Lucy is back again in this one hour sequel to I Love Lucy. Lucy and her husband, Ricky Ricardo, are living in the country with their best friends and old landlords, Fred and Ethel Mertz. ... See full summary »
It's that time of year again. Christmas! Ricky and Lucy tell Little Ricky all about Santa claus, each in their own unique way. Then Little Ricky is sent to bed and then Fred and Ethel come ... See full summary »
Widower Sheriff Andy and his son Opie live with Andy's Aunt Bee in Mayberry NC. With virtually no crimes to solve, most of Andy's time is spent philosophizing and calming down his cousin Deputy Barney.
Cuban Bandleader Ricky Ricardo would be happy if his wife Lucy would just be a housewife. Instead she tries constantly to perform at the Tropicana where he works, and make life comically frantic in the apartment building they share with landlords Fred and Ethel Mertz. The first major show to be put on film rather than kinescope. Written by
Ed Stephan <email@example.com>
In the episodes when the Ricardo's and the Mertz's are in Hollywood, the backdrop of Hollywood outside of the Ricardo's hotel suite replicates the view as it would be have been seen from the top of the stages at the Desilu lot on Cahuenga Boulevard (now Ren-Mar Studios), two blocks to the west of Vine Street where most of the "I Love Lucy" episodes were shot. Most of the landmarks at Hollywood and Vine that are on the backdrop (except for the Brown Derby Restaurant, which was demolished in the 1980's) may still be seen at that location today, over fifty years later. The Capitol Records Building was under construction when these episodes were being filmed and is not seen on the backdrop. The "Beverly Palms Hotel" was a fictional hotel, but its interior and exterior set designs combined elements of the Hollywood Plaza Hotel, the Hollywood Roosevelt Hotel and the Beverly Hills Hotel. See more »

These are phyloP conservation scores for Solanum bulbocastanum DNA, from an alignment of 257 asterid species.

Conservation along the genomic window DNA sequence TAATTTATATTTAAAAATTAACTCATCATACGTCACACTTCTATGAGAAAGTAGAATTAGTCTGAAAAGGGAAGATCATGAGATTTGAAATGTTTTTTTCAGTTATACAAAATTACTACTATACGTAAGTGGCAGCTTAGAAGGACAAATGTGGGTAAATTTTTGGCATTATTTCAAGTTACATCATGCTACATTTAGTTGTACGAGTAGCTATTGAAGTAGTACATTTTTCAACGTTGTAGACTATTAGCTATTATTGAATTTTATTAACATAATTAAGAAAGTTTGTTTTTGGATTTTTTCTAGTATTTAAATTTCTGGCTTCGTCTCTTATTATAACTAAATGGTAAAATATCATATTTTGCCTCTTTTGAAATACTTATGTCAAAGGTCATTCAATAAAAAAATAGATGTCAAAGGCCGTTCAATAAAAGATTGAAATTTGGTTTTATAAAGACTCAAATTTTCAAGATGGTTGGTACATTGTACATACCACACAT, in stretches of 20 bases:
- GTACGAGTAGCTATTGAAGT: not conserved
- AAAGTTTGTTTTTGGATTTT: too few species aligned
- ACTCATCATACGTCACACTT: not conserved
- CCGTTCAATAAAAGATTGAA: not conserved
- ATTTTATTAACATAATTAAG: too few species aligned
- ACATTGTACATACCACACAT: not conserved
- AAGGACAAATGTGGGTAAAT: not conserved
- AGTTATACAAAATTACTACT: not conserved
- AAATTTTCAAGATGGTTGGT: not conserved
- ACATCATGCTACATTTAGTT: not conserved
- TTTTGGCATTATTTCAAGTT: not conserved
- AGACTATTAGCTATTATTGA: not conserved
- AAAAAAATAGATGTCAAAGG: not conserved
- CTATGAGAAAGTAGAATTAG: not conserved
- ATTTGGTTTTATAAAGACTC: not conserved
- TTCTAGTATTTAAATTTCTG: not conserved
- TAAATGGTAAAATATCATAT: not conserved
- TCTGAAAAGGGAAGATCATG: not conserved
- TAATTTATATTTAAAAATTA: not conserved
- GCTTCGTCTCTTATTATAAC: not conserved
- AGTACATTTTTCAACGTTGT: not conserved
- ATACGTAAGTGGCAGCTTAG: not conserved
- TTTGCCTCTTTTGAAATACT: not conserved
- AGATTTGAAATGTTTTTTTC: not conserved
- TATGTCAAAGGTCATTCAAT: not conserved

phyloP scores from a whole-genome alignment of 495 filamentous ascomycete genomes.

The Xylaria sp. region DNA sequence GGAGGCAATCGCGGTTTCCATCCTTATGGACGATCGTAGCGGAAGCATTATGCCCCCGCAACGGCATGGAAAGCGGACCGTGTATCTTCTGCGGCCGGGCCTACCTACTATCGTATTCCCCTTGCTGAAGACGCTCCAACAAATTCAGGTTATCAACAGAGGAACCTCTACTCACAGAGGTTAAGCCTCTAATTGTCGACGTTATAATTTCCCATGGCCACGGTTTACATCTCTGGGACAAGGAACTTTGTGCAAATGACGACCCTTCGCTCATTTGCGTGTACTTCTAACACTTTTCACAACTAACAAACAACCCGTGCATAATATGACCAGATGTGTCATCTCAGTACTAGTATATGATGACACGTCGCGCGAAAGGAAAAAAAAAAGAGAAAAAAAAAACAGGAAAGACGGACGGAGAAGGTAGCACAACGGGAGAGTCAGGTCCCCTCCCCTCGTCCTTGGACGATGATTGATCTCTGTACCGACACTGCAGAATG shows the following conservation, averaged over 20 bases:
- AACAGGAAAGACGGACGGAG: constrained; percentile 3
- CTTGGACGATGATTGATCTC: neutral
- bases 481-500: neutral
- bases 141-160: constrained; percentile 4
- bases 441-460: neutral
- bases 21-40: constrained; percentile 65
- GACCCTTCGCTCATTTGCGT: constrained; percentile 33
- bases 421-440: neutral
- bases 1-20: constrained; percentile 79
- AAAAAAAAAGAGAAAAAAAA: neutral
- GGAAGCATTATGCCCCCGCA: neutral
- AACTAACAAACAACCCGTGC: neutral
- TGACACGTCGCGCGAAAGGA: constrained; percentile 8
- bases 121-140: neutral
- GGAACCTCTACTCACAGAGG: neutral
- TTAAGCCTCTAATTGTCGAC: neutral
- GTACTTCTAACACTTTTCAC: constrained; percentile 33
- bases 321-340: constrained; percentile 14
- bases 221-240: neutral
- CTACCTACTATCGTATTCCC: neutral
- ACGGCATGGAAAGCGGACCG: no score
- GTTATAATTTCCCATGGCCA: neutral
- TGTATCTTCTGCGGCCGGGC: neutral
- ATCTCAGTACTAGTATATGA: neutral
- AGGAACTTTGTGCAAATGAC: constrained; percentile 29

[while Lucy is trying out the new mind reading act at Ricky's club:]
What is your date of birth?
August 6th what?
August 6th period.
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In some of the episodes, the star's names are voiced over the opening credits. See more »
Lucille Ball changed television forever when "I Love Lucy" hit the air in 1951. It featured a woman as a main character, which was rare back during that time and age. And the fact that the woman did not listen to her husband often was even more controversial. Everything the show was was rebellious. It was also extremely controversial because her husband was Cuban, and back in the '50's, barely anyone married other races, and if so, the subject was definitely not the premise for a television show.
So, through the ages, I Love Lucy has had a major impact on generations, and has not slipped into culture like many shows, but has been accepted into culture. Not to mention all the Lucy impersonators who have pageants each and every year. But the thing I remember most, is the famous "Eeeooowww!"
5/5 stars --
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